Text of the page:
Savory’s Center for Holistic Management (CHM) is in east-central New Mexico. He showed how much of that land near CHM is becoming even more desolate than before. Such land – which once thrived with cow/calf operations, and during earlier times with buffalo and antelope – isn’t suffering from over-grazing, but rather from under-grazing. The critical linkage – from soils to crops to animals – had weakened, rapidly approaching breaking point. The whole ecosystem had suffered, including the creatures at the top of the food chain: humans.

In his part of the Southwest, cow/calf grazing operations continue disappearing as steers are moved off pasture onto paved confinement feedlots at much younger ages. Such confinement operations are increasingly corn-centered.

Savory stressed that this fragile land suffers from reduced animal numbers. The land there needs to be grazed. Wastes from grazing animals provide organic matter and other soil nutrient benefits that sustain grassy-type crops, maintain soil’s water retention capacity and enhance biodiversity. Losing biodiversity causes loss of agricultural land and ultimately civilization. He noted that throughout history, 20 major civilizations have collapsed due to loss of biodiversity. Moreover, the continuation of this loss will qualify the U.S. sooner rather than later to become the 21st member of that questionable “Hall of Shame.”

Savory has conducted experiments at CHM that successfully demonstrate that cattle grazing practices can successfully reverse these disheartening trends. He’s shown that cattle fenced in an area greatly improve its sward health, compared to un-pastured land on the other side of the fence. Certainly, the grazed paddock and the adjacent non-grazed parcel – one barbed wire strand away – received the same meager 10 to 12 inches of rain. Color photographs show that the grazed portion puts limited precipitation to much better use.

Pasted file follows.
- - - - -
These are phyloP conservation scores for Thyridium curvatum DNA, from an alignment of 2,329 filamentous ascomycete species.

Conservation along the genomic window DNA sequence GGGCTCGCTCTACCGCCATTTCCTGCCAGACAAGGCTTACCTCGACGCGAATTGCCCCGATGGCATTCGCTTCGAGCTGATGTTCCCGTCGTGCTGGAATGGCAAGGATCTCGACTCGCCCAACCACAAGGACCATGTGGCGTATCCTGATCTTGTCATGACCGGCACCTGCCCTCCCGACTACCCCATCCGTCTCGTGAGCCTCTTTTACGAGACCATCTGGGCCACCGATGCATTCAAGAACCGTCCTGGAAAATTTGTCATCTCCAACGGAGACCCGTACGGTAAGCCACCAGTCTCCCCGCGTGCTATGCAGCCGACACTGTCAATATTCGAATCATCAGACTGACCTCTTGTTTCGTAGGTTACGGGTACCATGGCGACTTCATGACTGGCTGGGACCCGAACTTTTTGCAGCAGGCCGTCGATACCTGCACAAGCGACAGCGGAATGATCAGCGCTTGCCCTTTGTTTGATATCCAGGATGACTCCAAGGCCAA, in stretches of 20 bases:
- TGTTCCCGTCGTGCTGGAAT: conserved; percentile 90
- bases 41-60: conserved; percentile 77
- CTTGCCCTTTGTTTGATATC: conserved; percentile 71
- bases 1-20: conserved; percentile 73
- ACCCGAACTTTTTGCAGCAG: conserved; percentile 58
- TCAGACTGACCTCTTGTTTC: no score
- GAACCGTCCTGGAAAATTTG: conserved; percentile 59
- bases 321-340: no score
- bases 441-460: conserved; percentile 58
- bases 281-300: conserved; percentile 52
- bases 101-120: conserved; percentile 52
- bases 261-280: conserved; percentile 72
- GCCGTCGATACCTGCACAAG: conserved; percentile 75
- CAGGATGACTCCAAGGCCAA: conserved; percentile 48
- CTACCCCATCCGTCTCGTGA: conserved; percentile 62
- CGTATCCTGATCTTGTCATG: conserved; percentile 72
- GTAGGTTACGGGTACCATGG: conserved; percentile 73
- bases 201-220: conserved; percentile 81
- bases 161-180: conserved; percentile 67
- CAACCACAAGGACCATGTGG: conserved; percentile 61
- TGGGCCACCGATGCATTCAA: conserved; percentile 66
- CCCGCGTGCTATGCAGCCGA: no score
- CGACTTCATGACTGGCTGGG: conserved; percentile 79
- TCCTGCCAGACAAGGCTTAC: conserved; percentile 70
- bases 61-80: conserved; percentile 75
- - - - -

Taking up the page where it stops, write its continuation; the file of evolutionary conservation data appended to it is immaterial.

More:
Quoting Savory: “Large quantities of urine and feces, voided by huge herds, catalyzed the microbial activity necessary for healthy soil. Trampling broke the soil surface cap, permitting more water to flow into topsoil … not off it.”

On May 1, Mother Nature spotlighted the folly of practicing farming without grazing livestock. An article titled “Illinois Dust Storm Disaster is a Warning for Agriculture” explained how a freak dust storm on I-55 caused many vehicle pileups, several fatalities and many injuries. According to Illinois State Police, the mishap was caused by “excessive winds blowing dirt from farm fields across the highway, leading to zero visibility.”

Quoting one USDA official, “Farm fields in the area had been tilled for planting … or had just been planted … leaving soil exposed, so that topsoil was primed to be lofted into the air by short-term dryness. Additionally, that locale had received half the normal rainfall for April.”

There was no mention of pastures.